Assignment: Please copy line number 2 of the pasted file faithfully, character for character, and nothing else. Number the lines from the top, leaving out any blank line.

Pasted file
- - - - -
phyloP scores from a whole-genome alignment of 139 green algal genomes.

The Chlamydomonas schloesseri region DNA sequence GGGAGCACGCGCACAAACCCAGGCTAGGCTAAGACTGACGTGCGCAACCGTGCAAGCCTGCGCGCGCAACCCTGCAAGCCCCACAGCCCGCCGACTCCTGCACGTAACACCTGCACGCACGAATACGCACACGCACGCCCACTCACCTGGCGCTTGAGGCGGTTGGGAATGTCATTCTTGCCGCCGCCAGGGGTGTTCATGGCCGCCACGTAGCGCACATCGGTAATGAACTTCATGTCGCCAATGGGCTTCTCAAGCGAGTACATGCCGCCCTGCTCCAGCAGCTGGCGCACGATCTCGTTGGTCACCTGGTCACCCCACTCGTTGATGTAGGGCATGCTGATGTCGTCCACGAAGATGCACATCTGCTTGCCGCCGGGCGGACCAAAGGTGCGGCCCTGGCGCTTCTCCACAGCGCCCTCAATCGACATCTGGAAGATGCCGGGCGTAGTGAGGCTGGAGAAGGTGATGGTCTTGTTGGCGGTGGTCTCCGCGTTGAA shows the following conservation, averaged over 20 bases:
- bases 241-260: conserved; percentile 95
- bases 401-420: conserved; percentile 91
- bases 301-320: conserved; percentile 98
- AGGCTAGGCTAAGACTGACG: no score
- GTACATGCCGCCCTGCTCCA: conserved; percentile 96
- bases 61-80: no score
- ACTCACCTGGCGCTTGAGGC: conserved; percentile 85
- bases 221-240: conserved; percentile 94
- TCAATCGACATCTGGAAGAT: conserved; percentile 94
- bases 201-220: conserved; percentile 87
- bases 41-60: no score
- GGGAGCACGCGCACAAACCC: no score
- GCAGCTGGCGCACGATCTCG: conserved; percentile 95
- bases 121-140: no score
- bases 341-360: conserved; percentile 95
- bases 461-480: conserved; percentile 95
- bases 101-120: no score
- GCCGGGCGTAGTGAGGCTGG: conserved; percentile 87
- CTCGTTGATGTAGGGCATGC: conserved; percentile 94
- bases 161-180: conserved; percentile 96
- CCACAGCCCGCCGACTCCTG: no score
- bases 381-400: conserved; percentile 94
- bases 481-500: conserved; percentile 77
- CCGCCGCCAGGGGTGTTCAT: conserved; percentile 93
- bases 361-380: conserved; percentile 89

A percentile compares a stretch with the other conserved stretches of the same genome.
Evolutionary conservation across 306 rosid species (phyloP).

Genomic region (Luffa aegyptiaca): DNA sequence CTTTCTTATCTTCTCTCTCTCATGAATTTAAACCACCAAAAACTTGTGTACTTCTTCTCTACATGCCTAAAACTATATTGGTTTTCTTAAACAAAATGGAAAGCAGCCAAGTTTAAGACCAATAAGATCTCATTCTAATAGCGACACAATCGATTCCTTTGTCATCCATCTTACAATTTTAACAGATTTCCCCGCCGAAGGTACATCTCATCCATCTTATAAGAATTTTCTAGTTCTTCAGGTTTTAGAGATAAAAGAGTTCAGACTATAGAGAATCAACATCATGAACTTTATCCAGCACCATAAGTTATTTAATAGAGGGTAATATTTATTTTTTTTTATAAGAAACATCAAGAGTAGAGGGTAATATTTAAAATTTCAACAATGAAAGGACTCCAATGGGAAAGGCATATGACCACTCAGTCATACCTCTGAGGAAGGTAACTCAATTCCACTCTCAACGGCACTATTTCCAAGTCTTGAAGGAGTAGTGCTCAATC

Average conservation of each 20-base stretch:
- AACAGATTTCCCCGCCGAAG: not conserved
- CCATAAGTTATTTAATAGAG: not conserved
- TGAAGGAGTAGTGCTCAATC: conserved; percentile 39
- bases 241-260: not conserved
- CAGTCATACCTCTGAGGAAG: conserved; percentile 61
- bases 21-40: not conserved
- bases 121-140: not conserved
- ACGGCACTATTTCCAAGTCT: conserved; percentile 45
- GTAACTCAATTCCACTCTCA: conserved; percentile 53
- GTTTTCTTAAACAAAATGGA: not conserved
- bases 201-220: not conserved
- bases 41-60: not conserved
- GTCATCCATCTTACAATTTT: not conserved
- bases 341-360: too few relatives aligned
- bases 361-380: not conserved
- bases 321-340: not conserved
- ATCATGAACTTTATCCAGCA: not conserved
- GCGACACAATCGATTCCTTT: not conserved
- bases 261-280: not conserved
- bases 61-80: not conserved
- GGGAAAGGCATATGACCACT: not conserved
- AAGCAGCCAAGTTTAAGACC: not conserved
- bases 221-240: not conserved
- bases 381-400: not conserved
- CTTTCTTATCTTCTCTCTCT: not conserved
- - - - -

The Chlamydomonas schloesseri region DNA sequence GGGAGCACGCGCACAAACCCAGGCTAGGCTAAGACTGACGTGCGCAACCGTGCAAGCCTGCGCGCGCAACCCTGCAAGCCCCACAGCCCGCCGACTCCTGCACGTAACACCTGCACGCACGAATACGCACACGCACGCCCACTCACCTGGCGCTTGAGGCGGTTGGGAATGTCATTCTTGCCGCCGCCAGGGGTGTTCATGGCCGCCACGTAGCGCACATCGGTAATGAACTTCATGTCGCCAATGGGCTTCTCAAGCGAGTACATGCCGCCCTGCTCCAGCAGCTGGCGCACGATCTCGTTGGTCACCTGGTCACCCCACTCGTTGATGTAGGGCATGCTGATGTCGTCCACGAAGATGCACATCTGCTTGCCGCCGGGCGGACCAAAGGTGCGGCCCTGGCGCTTCTCCACAGCGCCCTCAATCGACATCTGGAAGATGCCGGGCGTAGTGAGGCTGGAGAAGGTGATGGTCTTGTTGGCGGTGGTCTCCGCGTTGAA shows the following conservation, averaged over 20 bases: